Section R401.3 A permanent certificate shall be posted on or near the electrical distribution panel that lists types and efficiencies of water heating, heating, and cooling equipment, as well as insulation R values, and window U and SHGC factors.

Retrofit: 2009, 2012, 2015, and 2018 IECC
Section R101.4.3 (Section R501.1.1 in 2015 and 2018 IECC). Additions, alterations, renovations, or repairs shall conform to the provisions of this code, without requiring the unaltered portions of the existing building to comply with this code. (See code for additional requirements and exceptions.)

2009, 2012, 2015, and 2018 IRC

M2301 Solar Energy Systems (Solar Thermal Energy Systems in 2015 and 2018 IRC)  - See requirements for solar water heating systems.

Retrofit: 2009, 2012, 2015, and 2018 IRC
Section N1101.3 (Section N1107.1.1 in 2015 and 2018 IRC). Additions, alterations, renovations, or repairs shall conform to the provisions of this code, without requiring the unaltered portions of the existing building to comply with this code. (See code for additional requirements and exceptions.)

Appendix J regulates the repair, renovation, alteration, and reconstruction of existing buildings and is intended to encourage their continued safe use.

2014 National Electric Code (NEC)

Follow the requirements for solar photovoltaic (PV) systems found in the 2014 National Electric Code (NEC), Article 690, PV Power Systems, and Article 110, Requirements for Electrical Installations.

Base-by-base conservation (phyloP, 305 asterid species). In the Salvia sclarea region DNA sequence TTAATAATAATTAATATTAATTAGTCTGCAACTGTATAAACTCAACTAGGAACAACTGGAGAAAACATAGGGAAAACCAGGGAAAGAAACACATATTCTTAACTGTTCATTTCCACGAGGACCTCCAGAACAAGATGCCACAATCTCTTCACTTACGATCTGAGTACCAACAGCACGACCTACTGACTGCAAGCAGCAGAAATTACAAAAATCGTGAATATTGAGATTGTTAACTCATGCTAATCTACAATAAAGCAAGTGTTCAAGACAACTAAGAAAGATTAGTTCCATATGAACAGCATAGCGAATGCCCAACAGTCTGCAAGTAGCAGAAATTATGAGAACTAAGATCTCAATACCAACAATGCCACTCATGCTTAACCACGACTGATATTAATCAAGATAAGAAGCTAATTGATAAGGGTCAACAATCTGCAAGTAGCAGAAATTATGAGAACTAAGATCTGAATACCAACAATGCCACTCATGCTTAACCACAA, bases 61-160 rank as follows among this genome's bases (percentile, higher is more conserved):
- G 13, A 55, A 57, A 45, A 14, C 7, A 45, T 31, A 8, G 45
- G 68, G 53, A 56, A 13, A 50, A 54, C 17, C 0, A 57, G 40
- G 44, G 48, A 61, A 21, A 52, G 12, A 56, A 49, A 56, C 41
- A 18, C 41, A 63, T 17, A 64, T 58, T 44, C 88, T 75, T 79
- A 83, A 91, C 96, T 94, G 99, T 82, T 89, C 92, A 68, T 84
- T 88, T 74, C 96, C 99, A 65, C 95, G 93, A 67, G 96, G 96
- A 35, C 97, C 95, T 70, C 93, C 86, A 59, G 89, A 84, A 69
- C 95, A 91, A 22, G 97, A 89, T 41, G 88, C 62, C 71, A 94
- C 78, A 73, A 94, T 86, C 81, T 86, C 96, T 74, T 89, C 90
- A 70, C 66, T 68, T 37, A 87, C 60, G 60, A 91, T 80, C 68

Design and Installation of Electrical Energy Storage Systems - Code Compliance Brief

Overview: 

The intent of this brief is to provide information about Electrical Energy Storage Systems (EESS) to help ensure that what is proposed regarding the EES ‘product’ itself as well as its installation will be accepted as being in compliance with safety-related codes and standards for residential construction.  Providing consistent information to document compliance with codes and standards to all relevant parties responsible for verifying compliance with those codes and standards (e.g., code officials, builders, contractors, designers, utilities, fire officials, etc.) is expected to result in increased compliance and more timely, less challenging and more uniform plan review and field inspections.

An increased number of electrical energy storage systems (EESS) utilizing stationary storage batteries are appearing on the market to help meet the energy needs of society—most notably storage of power generated from renewable resources or the electric grid for use during power outages or peak electrical demand periods.  Currently, these systems are not required by codes covering residential construction, but when used, the EES itself and its installation must be safe and remain safe.  Although the 2015 International Fire Code (IFC) does address some of these systems, the 2015 International Residential Code (IRC) does not specifically address the design and installation of these systems for residential construction.

One requirement for homes to qualify as a U.S. Department of Energy Zero Energy Ready Home[1] is it must be constructed, at a minimum, as “solar energy ready” [2] and likely require installation of a system to store excess energy for subsequent use.   Some builders and homeowners choose to install an energy storage system—whether they are participating in a program or not—simply to have backup power during power outages.  This brief provides further clarification and resources to assist with designing, constructing, installing, and commissioning these energy storage systems and/or system components and verifying that they are safe.